The Trudeau government is launching public consultations on how best to respond to a court ruling that concluded it’s unconstitutional to allow only Canadians who are already near death to seek medical assistance to end their suffering.
Prime Minister Justin Trudeau has said the government accepts the Sept. 11 ruling of the Superior Court of Quebec and will amend the federal law accordingly.
But while the government has agreed to eliminate the near-death requirement, its consultation questionnaire suggests other hurdles could be imposed to ensure what it considers to be a balance between a person’s right to choose to end their life and protecting vulnerable individuals who could be pressured into an early death.
Under the court ruling, it has until March 11 to amend the law.
Canadians will have until Jan. 27 to offer their views on how the law should be amended through the online questionnaire being launched on Monday.
At the same time, Justice Minister David Lametti, Health Minister Patty Hajdu and Disability Inclusion Minister Carla Qualtrough will be holding roundtables and meetings with stakeholders and other key actors.
The ruling came on the first day of the federal election campaign last fall.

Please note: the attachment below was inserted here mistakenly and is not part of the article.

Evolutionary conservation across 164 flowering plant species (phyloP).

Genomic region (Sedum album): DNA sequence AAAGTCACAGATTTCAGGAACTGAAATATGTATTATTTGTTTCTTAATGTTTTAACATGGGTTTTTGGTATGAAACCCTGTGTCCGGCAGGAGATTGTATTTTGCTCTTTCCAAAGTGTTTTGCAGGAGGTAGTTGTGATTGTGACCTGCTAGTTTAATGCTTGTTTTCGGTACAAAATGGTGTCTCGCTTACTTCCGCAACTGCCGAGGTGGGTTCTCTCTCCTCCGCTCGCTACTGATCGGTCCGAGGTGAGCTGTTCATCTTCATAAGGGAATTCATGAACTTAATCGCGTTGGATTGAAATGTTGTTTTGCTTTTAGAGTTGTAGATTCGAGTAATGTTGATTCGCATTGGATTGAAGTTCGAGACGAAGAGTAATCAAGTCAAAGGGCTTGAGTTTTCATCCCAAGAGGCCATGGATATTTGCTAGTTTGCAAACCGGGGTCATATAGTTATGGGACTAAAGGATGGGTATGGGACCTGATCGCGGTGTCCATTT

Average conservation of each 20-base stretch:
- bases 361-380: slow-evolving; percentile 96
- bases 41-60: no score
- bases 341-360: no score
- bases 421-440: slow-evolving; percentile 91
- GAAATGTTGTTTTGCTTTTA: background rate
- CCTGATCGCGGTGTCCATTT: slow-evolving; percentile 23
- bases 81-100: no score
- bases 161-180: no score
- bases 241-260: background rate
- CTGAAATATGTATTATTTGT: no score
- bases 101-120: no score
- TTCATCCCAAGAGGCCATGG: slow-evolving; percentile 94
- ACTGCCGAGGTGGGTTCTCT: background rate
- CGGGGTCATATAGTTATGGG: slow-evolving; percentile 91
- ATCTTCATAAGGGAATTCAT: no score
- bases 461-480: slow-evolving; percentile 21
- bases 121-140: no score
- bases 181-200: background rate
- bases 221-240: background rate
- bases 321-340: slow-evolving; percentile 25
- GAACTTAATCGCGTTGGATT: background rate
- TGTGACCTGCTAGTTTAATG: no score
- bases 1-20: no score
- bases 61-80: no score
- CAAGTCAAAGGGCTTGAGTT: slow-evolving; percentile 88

Justice Christine Baudouin ruled that it is unconstitutional for the federal law to restrict eligibility for a medically assisted death to those whose natural death is “reasonably foreseeable.” She similarly said it’s unconstitutional for Quebec, which has its own assisted dying law, to limit eligibility to those who are at the “end of life.”
The ruling technically applies only in Quebec but, since the Trudeau government declined to appeal the decision, any amendments will apply across the country.
The federal law went into effect in June 2016, following a landmark Supreme Court of Canada ruling that struck down the previous prohibition on medical assistance in dying.
The online questionnaire asks people to consider what safeguards should be put in place to prevent abuse if the foreseeable death requirement is removed from the law.
Among other things, it asks people to consider whether:
— The current 10-day period of reflection between requesting and receiving a medically assisted death should be increased.
— The law should require that both the medical practitioner and patient agree that other reasonable treatments and options to relieve suffering have been tried without success.
— Mandatory psychological or psychiatric assessments should be required to determined capacity to consent.
— Mandatory consultation with an expert in a person’s medical condition should be required, in addition to the current mandatory two medical assessments.
While the public consultations are aimed primarily at how to respond to the Quebec court ruling, they will also dip into broader issues that were excluded in the new law and which must be considered as part of a parliamentary review of the law that is to begin this summer.
Joan Bryden, The Canadian Press